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It’s no surprise that playwrights naturally gravitate to the spectacular in preference to the commonplace. It takes a special kind of writer to find compelling beauty in the ordinary, and Horton Foote did it better than anyone. Witness Michael Wilson’s revival of “The Roads to Home,” Foote’s 1982 triptych of tightly intertwined one-act plays whose subject is the melancholy that pierces the souls of women who can’t go home again. On the surface, scarcely anything happens in “The Roads to Home,” a conversation piece whose gossipy characters fritter away their days chatting about what seems to be nothing in particular. But Mr. Wilson, Foote’s protégé, knows that the talk in his plays is far from aimless, and this richly involving Primary Stages revival serves as a reminder that you needn’t set off firecrackers to seize an audience’s attention….
It’s impossible to say enough good things about Mr. Wilson’s production, which makes the best possible use of the arm’s-length intimacy afforded by the Cherry Lane Theatre’s 179-seat mainstage auditorium. So do the members of his cast, all of whom are wholly conversant with Foote’s idiom…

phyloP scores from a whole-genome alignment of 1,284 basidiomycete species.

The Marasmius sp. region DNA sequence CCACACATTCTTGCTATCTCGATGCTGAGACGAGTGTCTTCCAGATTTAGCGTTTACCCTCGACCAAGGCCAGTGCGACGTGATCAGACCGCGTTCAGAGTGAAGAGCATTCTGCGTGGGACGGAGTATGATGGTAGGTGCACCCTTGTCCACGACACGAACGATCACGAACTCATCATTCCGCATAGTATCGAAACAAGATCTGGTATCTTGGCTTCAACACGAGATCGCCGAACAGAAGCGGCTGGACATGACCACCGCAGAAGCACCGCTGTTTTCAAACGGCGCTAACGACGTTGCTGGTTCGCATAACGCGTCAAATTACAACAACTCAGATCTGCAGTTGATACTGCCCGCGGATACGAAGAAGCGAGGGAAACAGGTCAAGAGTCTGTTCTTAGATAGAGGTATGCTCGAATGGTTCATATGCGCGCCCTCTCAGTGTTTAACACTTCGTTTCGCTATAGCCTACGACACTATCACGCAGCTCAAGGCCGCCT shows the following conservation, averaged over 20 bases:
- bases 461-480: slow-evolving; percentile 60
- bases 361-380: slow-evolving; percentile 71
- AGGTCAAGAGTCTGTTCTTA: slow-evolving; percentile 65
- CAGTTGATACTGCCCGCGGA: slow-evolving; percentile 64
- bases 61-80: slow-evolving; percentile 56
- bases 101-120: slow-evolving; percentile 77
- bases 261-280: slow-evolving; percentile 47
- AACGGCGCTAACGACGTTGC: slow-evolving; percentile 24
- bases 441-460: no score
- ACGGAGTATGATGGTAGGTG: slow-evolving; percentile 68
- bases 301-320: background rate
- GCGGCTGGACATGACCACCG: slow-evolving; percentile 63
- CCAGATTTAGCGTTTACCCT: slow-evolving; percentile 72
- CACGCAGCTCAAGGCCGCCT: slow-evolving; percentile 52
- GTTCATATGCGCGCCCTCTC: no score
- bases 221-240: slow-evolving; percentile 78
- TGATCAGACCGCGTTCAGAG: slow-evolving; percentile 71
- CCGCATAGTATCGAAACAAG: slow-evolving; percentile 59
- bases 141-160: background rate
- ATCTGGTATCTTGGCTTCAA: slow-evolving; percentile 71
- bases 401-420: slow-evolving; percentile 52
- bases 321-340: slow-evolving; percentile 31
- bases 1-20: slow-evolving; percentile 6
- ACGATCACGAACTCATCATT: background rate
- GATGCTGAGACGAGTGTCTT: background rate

The Manhattan Theatre Club has found a recipe for success: Produce pretentiously titled British two-handers about odd couples who meet cute. Nick Payne’s “Constellations,” which went over big last season, filled the bill to overflowing, and so does “Heisenberg,” the latest play from Simon Stephens, who scored even bigger with his stage version of “The Curious Incident of the Dog in the Night-time.” Evidently he’s now out to prove that he can write a play that, unlike its predecessor, doesn’t rely on scenic bells and whistles. He can, but that doesn’t mean that “Heisenberg” is any good. It is, in fact, blush-makingly trite, a portrait of a 42-year-old blabbermouth (Mary-Louise Parker) who stalks a never-married 75-year-old butcher (Denis Arndt) and lures him into the sack, thereby freeing him of his incapacitating inhibitions and allowing him to lead the more abundant emotional life of his dreams….
The result is, not to put too fine a point on it, a blatant exercise in masculine wish fulfillment…
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To read my review of The Roads to Home, go here.
To read my review of Heisenberg, go here.
The members of the cast of The Roads to Home talk about the play: